The J4’s 10-30mm kit lens has a maximum aperture of f/3.5-5.6, and its 2.7x crop means an equivalent depth-of-field of f/9.5-15. The zoom mechanism is electronically powered for a smooth, low-resistance zoom ring and an electronic lens cap. However, any videographerswanting to do zoom pulls will be disappointed by the jerky zooming at slower speeds. The lens has a minimum focusing distance of 20cm, which is perfect for close-ups. The 10-30mm’s lens quality is fairly good, displaying relatively minimal chromatic aberration and sharp corners at wider focal lengths. However, zoomed into 30mm there is some corner softness at wider apertures. Severe distortion affects the whole zoom range. The 10-30mm has Vibration Reduction (VR) built-in to limit camera shake in low light. Nikon has 13 lenses in its CSC range, though a mount adapter (£229) allows most of Nikon’s DSLR lenses to be attached, so total availability is 90 lenses.
The J4 comes body-only for £429 or in a kit with a 10-30mm PD-ZOOM lens for £500. The camera is a decent mid-range CSC with a touchscreen, hybrid focusing, impressive video functionality and a shooting speed far faster than any other CSC in its class, making the J4 perfectly suited to sports and wildlife photography. Unfortunately, the camera’s CX-format sensor is one of the smallest on the market, so dynamic range and low light performance are fairly poor compared with other similarly-priced cameras. The camera lacks the flip-out screen, hotshoe, handgrip and multiple control dials of the more advanced V3, accounting for it being around £300 cheaper, though most of the main features (sensor, processor) are identical. There are cameras with better image quality for the money, though if you’re looking for a mid-range CSC for capturing fast-action subjects, the J4 has some unbeatable features.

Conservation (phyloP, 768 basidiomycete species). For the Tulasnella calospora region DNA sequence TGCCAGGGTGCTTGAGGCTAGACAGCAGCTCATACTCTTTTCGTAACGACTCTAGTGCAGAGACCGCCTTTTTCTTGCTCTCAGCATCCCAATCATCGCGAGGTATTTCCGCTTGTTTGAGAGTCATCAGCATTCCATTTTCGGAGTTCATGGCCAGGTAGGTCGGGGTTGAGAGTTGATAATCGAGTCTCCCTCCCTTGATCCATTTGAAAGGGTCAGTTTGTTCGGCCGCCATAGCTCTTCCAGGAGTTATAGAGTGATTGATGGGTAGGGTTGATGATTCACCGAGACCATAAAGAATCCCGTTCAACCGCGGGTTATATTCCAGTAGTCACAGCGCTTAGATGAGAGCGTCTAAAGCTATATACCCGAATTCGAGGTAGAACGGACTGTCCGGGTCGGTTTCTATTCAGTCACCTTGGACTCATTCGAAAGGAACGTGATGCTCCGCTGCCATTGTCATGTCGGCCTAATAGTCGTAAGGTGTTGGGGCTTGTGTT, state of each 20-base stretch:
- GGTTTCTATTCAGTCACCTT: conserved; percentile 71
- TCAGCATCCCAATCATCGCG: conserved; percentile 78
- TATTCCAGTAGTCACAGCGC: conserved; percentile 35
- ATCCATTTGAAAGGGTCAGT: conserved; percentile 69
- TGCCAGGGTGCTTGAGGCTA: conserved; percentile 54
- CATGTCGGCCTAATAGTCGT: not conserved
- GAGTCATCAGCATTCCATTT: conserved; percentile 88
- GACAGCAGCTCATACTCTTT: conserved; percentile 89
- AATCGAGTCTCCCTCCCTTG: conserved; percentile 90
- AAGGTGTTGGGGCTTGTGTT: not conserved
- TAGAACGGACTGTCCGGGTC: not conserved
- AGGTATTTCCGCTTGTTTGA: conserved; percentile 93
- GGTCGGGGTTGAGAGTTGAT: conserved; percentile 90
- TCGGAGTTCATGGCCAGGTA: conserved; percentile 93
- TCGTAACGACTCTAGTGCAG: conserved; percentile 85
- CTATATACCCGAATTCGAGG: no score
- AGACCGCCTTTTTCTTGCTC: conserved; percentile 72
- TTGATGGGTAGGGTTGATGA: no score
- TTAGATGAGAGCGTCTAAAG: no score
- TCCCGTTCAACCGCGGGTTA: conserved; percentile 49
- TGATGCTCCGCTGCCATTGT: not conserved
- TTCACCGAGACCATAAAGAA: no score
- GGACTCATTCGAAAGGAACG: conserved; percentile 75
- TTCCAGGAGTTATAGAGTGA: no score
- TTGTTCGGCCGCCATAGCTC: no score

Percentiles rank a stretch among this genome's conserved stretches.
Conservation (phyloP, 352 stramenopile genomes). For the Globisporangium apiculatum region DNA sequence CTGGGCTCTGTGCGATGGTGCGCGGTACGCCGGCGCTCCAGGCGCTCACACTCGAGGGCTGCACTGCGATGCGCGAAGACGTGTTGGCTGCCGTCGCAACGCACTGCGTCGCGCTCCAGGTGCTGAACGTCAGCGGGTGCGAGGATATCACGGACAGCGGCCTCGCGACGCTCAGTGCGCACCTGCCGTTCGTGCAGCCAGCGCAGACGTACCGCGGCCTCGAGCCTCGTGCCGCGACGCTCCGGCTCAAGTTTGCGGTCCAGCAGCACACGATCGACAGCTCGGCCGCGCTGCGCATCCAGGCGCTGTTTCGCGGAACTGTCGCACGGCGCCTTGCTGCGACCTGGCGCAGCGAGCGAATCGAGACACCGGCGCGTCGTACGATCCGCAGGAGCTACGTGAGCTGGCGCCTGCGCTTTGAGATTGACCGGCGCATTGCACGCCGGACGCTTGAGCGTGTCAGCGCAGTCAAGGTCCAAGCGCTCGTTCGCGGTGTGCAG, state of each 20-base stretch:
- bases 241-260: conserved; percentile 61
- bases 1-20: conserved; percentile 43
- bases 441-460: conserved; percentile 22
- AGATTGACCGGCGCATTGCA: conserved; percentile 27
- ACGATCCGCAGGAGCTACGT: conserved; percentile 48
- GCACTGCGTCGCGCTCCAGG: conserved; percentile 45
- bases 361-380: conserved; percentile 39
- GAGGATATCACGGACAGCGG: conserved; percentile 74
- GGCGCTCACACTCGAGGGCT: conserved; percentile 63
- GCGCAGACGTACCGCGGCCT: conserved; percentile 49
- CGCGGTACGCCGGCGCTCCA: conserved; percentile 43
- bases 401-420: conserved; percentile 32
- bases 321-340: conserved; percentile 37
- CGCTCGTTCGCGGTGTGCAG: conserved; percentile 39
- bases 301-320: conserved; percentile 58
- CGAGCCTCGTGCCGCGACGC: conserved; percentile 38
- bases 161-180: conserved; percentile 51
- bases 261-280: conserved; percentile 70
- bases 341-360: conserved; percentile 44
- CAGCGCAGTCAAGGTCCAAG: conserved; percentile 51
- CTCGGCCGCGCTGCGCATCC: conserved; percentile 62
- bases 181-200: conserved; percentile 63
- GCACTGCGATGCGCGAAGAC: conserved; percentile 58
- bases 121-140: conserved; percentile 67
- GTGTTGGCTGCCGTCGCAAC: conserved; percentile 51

- Kit price £239 (Secondhand price as of June 2016)
- Effective resolution: 18.4MP
- Sensor type: 13.2x8.8mm CX CMOS
- Lens: 10-30mm PD-ZOOM
- Aperture range: f/3.5-5.6
- AF: 171 areas (105 support phase detect)
- ISO: 160-12,800
- LCD: 3in 1037k-dot touchscreen
- Shooting speed: 60fps (20fps w/AF)
- Video: Full HD (1080p) at 60fps
- Connectivity: Wi-Fi
- Battery life: 300 shots
- Card type: microSD, microSDHC/HX
- Size (WxHxD): 100x60x29mm
- Weight: 232g
- Visit: www.nikon.co.uk
This review was first published in the August 2014 issue of Practical Photography - download back issues here.